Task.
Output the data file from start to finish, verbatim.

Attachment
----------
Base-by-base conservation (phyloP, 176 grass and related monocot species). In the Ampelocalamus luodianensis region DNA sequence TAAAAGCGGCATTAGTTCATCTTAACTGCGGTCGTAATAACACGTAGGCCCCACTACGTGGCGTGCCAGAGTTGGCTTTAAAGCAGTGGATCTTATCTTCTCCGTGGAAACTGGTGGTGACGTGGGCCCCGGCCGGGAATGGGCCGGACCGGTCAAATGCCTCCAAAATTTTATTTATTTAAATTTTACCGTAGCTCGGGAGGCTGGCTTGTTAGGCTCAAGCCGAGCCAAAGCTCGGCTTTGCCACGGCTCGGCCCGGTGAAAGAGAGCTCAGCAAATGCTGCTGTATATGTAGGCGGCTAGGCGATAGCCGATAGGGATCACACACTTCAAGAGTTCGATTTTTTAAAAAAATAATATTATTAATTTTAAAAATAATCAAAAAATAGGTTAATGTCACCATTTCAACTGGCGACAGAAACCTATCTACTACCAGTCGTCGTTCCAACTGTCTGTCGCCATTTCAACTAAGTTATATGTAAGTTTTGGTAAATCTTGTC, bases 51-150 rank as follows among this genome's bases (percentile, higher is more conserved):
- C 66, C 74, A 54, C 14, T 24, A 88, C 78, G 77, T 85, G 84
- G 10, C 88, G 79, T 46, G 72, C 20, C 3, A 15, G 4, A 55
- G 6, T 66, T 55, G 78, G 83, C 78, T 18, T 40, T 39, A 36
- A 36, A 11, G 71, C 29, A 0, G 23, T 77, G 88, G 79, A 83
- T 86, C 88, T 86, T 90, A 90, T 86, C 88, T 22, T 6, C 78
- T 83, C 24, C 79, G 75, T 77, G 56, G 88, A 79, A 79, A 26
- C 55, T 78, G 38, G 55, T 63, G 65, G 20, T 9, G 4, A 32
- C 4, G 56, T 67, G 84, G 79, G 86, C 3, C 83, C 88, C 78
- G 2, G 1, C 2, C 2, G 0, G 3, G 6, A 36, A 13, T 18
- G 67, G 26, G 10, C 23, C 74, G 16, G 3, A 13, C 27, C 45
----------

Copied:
Base-by-base conservation (phyloP, 176 grass and related monocot species). In the Ampelocalamus luodianensis region DNA sequence TAAAAGCGGCATTAGTTCATCTTAACTGCGGTCGTAATAACACGTAGGCCCCACTACGTGGCGTGCCAGAGTTGGCTTTAAAGCAGTGGATCTTATCTTCTCCGTGGAAACTGGTGGTGACGTGGGCCCCGGCCGGGAATGGGCCGGACCGGTCAAATGCCTCCAAAATTTTATTTATTTAAATTTTACCGTAGCTCGGGAGGCTGGCTTGTTAGGCTCAAGCCGAGCCAAAGCTCGGCTTTGCCACGGCTCGGCCCGGTGAAAGAGAGCTCAGCAAATGCTGCTGTATATGTAGGCGGCTAGGCGATAGCCGATAGGGATCACACACTTCAAGAGTTCGATTTTTTAAAAAAATAATATTATTAATTTTAAAAATAATCAAAAAATAGGTTAATGTCACCATTTCAACTGGCGACAGAAACCTATCTACTACCAGTCGTCGTTCCAACTGTCTGTCGCCATTTCAACTAAGTTATATGTAAGTTTTGGTAAATCTTGTC, bases 51-150 rank as follows among this genome's bases (percentile, higher is more conserved):
- C 66, C 74, A 54, C 14, T 24, A 88, C 78, G 77, T 85, G 84
- G 10, C 88, G 79, T 46, G 72, C 20, C 3, A 15, G 4, A 55
- G 6, T 66, T 55, G 78, G 83, C 78, T 18, T 40, T 39, A 36
- A 36, A 11, G 71, C 29, A 0, G 23, T 77, G 88, G 79, A 83
- T 86, C 88, T 86, T 90, A 90, T 86, C 88, T 22, T 6, C 78
- T 83, C 24, C 79, G 75, T 77, G 56, G 88, A 79, A 79, A 26
- C 55, T 78, G 38, G 55, T 63, G 65, G 20, T 9, G 4, A 32
- C 4, G 56, T 67, G 84, G 79, G 86, C 3, C 83, C 88, C 78
- G 2, G 1, C 2, C 2, G 0, G 3, G 6, A 36, A 13, T 18
- G 67, G 26, G 10, C 23, C 74, G 16, G 3, A 13, C 27, C 45